# Simplifying trigonometric expressions, is there a unified theory?

$\frac{1}{3}\cos^3 x \cos(2x)+\frac{1}{12}\sin(2x)(\sin(3x)+3\sin x)=\frac{1}{3} \cos x$

I got this as the result of a differential equation that I solved. The answer in the book is (1/3) cos(x), but after applying variation of parameters I got the expression on the left. To my delight Wolfram Alpha tells me that they are equal! (yay!!)

But, without cheating and using the computer, how would I ever know that? Nothing about my expression screams "simplify me" unless I'm missing something.

Perhaps I'd notice the graph looked like cosine if I happened to graph it.

I know many trig identities, but I have never heard of a formal procedure that always works to simplify. Is there such a thing? How would you approach this messy expression?

How can I get better at this important skill?

I have more problems to solve and it feels cheap to keep plugging my answers in to W.alpha to see if they are right.

Ps. Is there a widget to convert thing formatted for mathematical to latex and vice versa?

• Ok I don't know why those white boxes are there. The expression is: (1/3)(cos^3(x)cos(2x))+ (1/12)(sin(2x)(sin(3x)+3sin(x))) = (1/3) cos (x) Jul 2, 2011 at 15:24
• Yes, Mathematica has an "export to LaTeX" feature. Jul 2, 2011 at 15:59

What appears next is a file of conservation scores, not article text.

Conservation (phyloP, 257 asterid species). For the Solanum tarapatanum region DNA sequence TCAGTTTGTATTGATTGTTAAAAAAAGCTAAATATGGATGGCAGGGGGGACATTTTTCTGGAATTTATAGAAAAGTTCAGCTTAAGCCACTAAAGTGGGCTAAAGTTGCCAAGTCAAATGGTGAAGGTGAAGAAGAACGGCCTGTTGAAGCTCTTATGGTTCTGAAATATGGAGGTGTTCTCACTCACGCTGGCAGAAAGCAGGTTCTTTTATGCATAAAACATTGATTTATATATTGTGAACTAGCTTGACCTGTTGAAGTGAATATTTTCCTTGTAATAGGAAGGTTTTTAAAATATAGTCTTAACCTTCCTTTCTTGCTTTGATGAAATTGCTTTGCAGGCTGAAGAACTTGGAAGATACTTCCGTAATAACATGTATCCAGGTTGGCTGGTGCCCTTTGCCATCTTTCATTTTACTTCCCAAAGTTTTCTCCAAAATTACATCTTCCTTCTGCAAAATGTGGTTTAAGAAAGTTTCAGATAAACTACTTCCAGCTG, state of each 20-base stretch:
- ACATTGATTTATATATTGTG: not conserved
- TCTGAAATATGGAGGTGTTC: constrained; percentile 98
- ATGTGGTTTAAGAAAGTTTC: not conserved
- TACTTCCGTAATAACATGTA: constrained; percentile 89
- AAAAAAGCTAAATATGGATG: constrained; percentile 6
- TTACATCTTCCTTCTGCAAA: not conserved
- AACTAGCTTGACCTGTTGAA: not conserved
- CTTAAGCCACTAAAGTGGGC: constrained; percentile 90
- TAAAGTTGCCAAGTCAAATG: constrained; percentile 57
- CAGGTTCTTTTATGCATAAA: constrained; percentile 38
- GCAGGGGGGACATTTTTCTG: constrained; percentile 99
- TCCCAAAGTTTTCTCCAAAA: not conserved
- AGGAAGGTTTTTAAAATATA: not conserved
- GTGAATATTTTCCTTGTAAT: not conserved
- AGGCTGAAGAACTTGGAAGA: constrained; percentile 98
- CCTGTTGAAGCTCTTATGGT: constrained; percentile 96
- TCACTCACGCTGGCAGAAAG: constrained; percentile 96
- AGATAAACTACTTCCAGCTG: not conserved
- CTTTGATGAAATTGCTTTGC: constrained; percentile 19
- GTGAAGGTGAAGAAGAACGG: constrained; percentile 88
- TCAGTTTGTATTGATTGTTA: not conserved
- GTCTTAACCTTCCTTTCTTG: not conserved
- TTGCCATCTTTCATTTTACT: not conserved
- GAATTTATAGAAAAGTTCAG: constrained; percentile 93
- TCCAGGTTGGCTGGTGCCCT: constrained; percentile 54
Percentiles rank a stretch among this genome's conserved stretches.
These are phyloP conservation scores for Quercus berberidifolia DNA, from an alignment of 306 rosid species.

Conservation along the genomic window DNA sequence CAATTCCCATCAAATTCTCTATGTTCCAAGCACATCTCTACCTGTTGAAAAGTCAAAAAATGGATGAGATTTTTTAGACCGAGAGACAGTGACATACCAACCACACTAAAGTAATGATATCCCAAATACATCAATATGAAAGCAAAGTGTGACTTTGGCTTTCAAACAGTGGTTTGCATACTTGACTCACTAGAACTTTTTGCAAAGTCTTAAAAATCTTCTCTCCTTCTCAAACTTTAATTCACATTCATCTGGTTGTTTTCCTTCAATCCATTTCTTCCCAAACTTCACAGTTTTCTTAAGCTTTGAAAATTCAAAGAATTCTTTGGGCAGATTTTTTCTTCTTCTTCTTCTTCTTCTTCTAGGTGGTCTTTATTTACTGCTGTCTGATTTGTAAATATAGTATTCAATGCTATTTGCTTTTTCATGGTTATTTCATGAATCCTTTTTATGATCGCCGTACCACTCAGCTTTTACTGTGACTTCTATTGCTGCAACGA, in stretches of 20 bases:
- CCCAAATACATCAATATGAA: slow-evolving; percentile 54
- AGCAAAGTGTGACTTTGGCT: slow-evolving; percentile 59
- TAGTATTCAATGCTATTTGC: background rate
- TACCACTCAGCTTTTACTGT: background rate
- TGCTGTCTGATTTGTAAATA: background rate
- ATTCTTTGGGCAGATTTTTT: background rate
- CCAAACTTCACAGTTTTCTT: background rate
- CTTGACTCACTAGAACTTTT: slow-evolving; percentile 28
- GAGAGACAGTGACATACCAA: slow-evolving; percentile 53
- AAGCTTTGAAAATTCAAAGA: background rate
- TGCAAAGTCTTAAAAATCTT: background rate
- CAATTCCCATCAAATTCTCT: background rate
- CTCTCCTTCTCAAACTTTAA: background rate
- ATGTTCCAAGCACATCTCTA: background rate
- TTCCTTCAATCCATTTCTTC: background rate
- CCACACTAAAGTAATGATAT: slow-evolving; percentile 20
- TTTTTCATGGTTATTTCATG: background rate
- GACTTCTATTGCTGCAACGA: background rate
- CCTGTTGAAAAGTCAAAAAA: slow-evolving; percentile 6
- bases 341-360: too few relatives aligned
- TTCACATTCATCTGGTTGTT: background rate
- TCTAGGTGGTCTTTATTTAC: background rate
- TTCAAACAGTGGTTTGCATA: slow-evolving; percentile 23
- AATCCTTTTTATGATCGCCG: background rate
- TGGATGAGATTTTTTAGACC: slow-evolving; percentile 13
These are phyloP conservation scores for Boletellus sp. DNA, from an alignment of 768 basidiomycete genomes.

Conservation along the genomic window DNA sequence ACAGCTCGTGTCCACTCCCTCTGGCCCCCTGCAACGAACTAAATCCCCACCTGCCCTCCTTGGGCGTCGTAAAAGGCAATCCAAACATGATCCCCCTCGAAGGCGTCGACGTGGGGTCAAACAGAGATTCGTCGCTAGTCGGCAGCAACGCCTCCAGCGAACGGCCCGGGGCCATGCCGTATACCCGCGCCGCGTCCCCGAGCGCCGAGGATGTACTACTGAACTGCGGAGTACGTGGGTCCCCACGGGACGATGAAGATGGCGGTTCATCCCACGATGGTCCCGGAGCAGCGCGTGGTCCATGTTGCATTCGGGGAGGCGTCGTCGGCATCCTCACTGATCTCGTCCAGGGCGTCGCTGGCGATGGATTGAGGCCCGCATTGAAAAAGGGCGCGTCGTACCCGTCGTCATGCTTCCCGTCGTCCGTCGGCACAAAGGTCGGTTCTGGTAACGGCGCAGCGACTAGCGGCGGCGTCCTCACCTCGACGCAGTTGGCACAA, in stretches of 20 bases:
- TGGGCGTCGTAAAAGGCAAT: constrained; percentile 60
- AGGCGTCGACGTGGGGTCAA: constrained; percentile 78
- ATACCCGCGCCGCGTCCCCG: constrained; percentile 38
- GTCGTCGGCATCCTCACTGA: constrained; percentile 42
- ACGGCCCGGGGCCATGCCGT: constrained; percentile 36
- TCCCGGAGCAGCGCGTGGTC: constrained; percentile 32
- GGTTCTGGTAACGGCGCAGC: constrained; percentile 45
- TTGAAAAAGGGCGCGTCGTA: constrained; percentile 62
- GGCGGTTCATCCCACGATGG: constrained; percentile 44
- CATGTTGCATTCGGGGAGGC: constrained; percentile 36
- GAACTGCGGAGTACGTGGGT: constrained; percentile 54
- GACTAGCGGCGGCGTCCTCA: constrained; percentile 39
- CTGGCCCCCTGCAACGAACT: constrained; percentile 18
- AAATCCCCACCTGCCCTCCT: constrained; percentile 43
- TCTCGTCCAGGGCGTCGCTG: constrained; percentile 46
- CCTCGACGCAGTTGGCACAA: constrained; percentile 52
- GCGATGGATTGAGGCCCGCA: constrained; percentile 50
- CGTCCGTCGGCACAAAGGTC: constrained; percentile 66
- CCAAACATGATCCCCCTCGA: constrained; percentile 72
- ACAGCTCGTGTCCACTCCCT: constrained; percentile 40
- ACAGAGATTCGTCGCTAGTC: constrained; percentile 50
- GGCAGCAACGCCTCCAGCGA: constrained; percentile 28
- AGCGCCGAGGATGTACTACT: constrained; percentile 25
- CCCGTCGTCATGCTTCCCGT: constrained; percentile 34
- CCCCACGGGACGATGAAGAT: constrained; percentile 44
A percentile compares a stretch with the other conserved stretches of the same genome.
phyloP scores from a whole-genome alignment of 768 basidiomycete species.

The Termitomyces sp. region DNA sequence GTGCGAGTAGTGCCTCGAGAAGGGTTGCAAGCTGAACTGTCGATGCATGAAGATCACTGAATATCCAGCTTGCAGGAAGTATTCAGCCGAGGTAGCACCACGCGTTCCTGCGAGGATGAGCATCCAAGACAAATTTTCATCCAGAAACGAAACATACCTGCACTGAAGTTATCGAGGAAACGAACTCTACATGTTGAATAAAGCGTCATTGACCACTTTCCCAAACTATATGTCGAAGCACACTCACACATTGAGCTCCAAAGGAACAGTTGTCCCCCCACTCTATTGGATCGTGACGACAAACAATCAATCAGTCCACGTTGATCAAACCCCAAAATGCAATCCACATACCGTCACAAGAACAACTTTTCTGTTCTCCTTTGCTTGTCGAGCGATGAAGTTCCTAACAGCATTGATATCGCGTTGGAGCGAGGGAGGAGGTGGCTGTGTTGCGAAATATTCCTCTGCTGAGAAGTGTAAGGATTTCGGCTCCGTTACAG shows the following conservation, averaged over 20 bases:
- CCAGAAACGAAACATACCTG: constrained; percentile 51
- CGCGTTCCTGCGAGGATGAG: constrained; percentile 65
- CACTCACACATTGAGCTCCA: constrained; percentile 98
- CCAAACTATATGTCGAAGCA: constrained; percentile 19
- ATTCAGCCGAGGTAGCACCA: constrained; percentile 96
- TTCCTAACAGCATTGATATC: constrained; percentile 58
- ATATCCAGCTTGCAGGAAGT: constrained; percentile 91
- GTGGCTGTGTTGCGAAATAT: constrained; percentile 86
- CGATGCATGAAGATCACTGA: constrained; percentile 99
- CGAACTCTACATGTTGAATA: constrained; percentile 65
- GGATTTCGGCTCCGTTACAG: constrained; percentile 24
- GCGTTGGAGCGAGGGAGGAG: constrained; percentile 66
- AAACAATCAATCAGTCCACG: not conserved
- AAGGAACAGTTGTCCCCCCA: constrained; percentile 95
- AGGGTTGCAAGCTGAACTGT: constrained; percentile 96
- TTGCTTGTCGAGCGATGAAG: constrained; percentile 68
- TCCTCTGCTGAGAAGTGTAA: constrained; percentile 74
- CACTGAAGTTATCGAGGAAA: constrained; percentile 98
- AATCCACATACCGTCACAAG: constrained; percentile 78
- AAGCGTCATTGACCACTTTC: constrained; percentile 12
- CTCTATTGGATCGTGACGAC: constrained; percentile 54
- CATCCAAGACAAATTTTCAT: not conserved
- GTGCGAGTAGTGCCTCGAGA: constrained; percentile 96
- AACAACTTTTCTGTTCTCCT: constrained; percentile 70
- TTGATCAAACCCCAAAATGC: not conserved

Using complex exponentials gives a systematic way of verifying such identities. Start by substituting $$\cos t=\frac12(e^{it}+e^{-it}),\qquad \sin t=\frac1{2i}(e^{it}-e^{-it}),$$ with $t=x$, $t=2x$ and $t=3x$ where appropriate. Remember that $(e^{ix})^n=e^{inx}$ and $e^{ix} e^{iy}=e^{i(x+y)}$. Expand the left hand side and compare...

• So, in your case, write everything as a rational function of $e^{ix}$. There is an algorithm to text equality of rational functions in one variable. Jul 2, 2011 at 16:28
• And if the identity only involves sines and cosines, then a Laurent polynomial in $e^{ix}$ will do, and that's even easier. Jul 2, 2011 at 16:30

Try to express everything on the $\text{l.h.s}$ in terms of $\cos$ and then see what happens. Use the following identities:

• $\sin{2x} = 2\cdot \sin{x} \cdot \cos{x}$

• $\sin{3x} = 3\sin{x} - 4 \sin^{3}{x}$

• $1-\sin^{2}{x}= \cos^{2}{x}$

So you have $$\frac{1}{3} \cos^{3}{x} \cdot \bigl[ 2 \cos^{2}{x}-1 \bigr]=\frac{2}{3}\cos^{5}{x} -\frac{1}{3}\cos^{3}{x} \qquad (\text{I})$$ and $$\frac{1}{12} \cdot 2\cdot \sin{x} \cos{x} \cdot \Bigl[ 6\sin{x} -4\sin^{3}{x}\Bigr]=\sin^{2}{x}\cdot \cos{x} -\frac{2}{3}\sin^{4}{x}\cdot\cos{x} \qquad (\text{II})$$

Now write $\sin^{2}{x}$ as $1-\cos^{2}{x}$ and $\sin^{4}{x}$ as $(1-\cos^{2}{x})^{2}$ and add equations $\text{I}$ and $\text{II}$ to get the final answer.

Added. Equation $\text{II}$ becomes $$(1-\cos^{2}{x}) \cdot \cos{x} - \frac{2}{3}(1-\cos^{2}{x})^{2}\cdot\cos{x}$$ $$= \cos{x}-\cos^{3}{x} -\frac{2}{3} \cdot \Bigl[ \cos{x} - 2\cdot\cos^{3}{x} +\cos^{5}{x}\Bigr]$$ $$= \frac{1}{3}\cdot \cos{x} + \frac{1}{3}\cos^{3}{x} -\frac{2}{3}\cdot \cos^{5}{x}$$

The basic idea for simplifying such expressions is to observe the RHS and the LHS and then use double angle, half-angle formulas to simplify the equations. I don't think there are any such theoreies behind them.